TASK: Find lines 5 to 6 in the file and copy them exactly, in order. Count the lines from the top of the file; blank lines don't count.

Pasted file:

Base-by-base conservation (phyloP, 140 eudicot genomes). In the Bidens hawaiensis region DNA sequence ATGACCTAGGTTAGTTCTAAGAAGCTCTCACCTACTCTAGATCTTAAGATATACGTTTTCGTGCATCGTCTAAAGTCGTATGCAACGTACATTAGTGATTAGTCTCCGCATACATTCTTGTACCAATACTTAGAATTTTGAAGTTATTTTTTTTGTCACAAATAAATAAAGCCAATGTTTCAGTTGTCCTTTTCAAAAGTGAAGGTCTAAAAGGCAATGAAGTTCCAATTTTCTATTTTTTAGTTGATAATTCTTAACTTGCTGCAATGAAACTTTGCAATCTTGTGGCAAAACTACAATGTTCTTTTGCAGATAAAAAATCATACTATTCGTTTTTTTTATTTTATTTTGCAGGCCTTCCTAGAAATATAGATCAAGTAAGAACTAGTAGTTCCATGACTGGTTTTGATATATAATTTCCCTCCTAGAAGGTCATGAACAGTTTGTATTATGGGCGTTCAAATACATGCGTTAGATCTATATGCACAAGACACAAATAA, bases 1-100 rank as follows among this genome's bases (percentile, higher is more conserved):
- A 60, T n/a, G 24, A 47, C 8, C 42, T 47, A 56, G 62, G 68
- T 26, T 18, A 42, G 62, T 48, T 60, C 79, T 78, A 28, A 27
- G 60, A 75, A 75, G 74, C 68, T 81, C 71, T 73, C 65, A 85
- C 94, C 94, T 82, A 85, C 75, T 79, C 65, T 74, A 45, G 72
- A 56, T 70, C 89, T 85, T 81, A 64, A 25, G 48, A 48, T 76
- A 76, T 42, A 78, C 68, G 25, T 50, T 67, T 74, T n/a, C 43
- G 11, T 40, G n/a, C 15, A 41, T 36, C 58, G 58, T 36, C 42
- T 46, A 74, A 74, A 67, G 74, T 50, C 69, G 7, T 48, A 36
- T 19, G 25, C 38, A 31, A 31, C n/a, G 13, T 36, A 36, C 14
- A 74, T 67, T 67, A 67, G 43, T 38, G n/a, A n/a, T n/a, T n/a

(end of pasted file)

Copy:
- C 94, C 94, T 82, A 85, C 75, T 79, C 65, T 74, A 45, G 72
- A 56, T 70, C 89, T 85, T 81, A 64, A 25, G 48, A 48, T 76